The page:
Safety and Training

Understanding Handgun Sights

hree-dot tritium sight picture

I have noticed that discussions on combat sights, combat shooting, and handguns are often hi-jacked by those with an embarrassing lack of experience. All they know is what they have read and much of that isn’t accurate. A shooter should study, true, but they should also gain practical experience and meet the instructor half way with this experience.

Colt Single Action Army revolver and 1911 pistol with ivory grips
Service pistols of the past featured smaller sights. The Colt, bottom, is a modern 1911 with superior sights. The old Colt would stay on a war pony at 100 yards.

An instructor who recommends not using the sights in a personal defense scenario or recommends off the wall or less reliable handguns isn’t doing you any favors. Chances are, his handgun is loaded with an off brand, trendy ammunition with serious deficiencies. i.e. it isn’t service grade and proven—along with the handgun—in serious agency testing. It should be a combination that has fired 20,000 trouble-free rounds is service grade and good enough for you and I. The load of the moment in the newest Glock clone isn’t in the same league.

When attempting to have an intelligent discussion concerning combat sights, I have actually been confronted with ‘no-one uses their sights in combat.’ My counter is, “The ones that hit do!” Everyone in my circle of friends that has ‘been there and done it,’ has used their sights. They have a vivid memory of using their sights to aim. The ones that missed do not.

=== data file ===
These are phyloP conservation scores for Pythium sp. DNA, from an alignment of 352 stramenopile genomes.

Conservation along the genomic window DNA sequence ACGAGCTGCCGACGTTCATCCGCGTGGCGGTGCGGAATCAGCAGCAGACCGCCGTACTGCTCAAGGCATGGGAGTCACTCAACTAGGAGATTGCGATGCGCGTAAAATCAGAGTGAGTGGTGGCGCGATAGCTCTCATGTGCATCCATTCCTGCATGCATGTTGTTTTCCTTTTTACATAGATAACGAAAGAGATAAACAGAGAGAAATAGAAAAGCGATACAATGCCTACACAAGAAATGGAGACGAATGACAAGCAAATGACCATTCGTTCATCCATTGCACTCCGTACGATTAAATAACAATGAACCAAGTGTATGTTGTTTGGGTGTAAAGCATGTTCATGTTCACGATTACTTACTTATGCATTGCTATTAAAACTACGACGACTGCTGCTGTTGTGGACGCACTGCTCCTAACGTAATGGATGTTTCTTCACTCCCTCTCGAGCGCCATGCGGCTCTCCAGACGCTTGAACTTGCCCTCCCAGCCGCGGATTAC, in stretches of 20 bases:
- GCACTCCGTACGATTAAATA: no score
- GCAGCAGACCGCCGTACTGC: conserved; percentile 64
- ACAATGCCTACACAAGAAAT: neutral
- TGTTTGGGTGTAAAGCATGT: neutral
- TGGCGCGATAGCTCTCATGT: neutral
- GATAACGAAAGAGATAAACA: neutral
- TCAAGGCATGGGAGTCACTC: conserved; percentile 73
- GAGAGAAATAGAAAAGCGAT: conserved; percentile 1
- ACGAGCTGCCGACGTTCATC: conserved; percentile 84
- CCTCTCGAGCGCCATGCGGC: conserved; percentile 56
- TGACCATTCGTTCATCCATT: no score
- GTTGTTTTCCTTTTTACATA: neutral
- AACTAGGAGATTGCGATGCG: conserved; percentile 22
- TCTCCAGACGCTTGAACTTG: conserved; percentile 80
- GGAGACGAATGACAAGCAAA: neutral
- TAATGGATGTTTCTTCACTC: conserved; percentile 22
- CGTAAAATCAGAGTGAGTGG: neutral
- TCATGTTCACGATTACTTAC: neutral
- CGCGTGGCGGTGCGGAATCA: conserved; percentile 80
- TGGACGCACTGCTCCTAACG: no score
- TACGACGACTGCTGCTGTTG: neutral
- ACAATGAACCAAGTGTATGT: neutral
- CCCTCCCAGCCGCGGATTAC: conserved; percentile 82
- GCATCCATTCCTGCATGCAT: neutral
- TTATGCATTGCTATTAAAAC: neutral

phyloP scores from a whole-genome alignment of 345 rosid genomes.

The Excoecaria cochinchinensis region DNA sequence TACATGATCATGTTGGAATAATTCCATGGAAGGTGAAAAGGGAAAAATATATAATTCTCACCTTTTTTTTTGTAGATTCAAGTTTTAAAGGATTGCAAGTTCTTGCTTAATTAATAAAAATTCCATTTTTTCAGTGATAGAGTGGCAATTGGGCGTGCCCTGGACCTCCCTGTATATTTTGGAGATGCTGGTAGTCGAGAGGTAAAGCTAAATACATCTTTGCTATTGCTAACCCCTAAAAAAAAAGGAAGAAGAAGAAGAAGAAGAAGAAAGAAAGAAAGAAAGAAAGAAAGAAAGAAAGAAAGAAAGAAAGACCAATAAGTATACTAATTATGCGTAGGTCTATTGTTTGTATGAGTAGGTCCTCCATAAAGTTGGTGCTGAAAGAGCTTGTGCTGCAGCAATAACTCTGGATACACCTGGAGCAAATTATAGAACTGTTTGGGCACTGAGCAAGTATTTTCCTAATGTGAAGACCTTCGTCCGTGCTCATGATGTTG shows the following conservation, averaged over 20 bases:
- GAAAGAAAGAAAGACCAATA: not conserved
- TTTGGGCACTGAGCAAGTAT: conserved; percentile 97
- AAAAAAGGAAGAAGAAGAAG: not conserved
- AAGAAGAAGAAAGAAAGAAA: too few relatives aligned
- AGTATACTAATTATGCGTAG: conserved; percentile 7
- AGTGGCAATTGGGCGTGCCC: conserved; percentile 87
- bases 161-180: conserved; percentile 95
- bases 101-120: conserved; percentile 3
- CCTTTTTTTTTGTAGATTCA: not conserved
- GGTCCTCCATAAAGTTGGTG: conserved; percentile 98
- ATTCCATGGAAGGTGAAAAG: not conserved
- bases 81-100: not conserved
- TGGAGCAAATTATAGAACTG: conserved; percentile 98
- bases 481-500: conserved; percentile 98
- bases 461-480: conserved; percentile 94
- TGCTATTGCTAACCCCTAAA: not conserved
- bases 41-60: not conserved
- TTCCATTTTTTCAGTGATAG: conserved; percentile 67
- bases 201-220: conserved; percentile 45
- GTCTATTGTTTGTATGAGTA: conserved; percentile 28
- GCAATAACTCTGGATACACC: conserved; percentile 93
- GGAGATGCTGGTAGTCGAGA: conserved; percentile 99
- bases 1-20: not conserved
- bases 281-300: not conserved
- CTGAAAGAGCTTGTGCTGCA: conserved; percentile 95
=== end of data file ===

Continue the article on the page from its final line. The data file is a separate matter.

On a related subject, I recently heard a comment at a gun shop that a fellow missed a deer at about 30 feet with a shotgun! Something is definitely wrong. Maybe it was nerves. God help him if the deer could shoot back. Let’s not get into fairy tales concerning those who shoot without using their sights. They are in a league with the so-called stopping power studies and those who shoot tethered goats. They are shills, fairy tales promoted by rascals to impress fools.

TruGlo fiber optic and tritium pistol sight combination above
Note the TruGlo fiber optic and tritium combination—the best of both worlds.

I have studied the subject for many years. As a peace officer, I walked the line and was involved in more than one incident—including a rather hairy ordeal in which a single shot solved the problem. It was delivered at 15 yards with a pistol equipped with self-luminous iron sights. This tends to color your thinking.

The justice system is a tightrope walked by us all, and it is the difference between always fulfilling your wishes and social responsibility. Those without social responsibility are often violent. It is best to be prepared. Every incident is different and the more versatile the sights chosen, the better you may be prepared.

A target sight is specialized. A big dot sight is equally specialized. Something more versatile is needed. My experience includes many thousands of rounds of ammunition expended over more than four decades of shooting handguns in realistic drills. While no one seems to have the perfect training system for combat shooting, the persons who constantly train and use good equipment are more likely to survive a critical incident. Prior training and regular practice are the most reliable predictors of survival in a critical incident.

TruGlo front pistol sight
TruGlo offers a combination of fiber optics and tritium.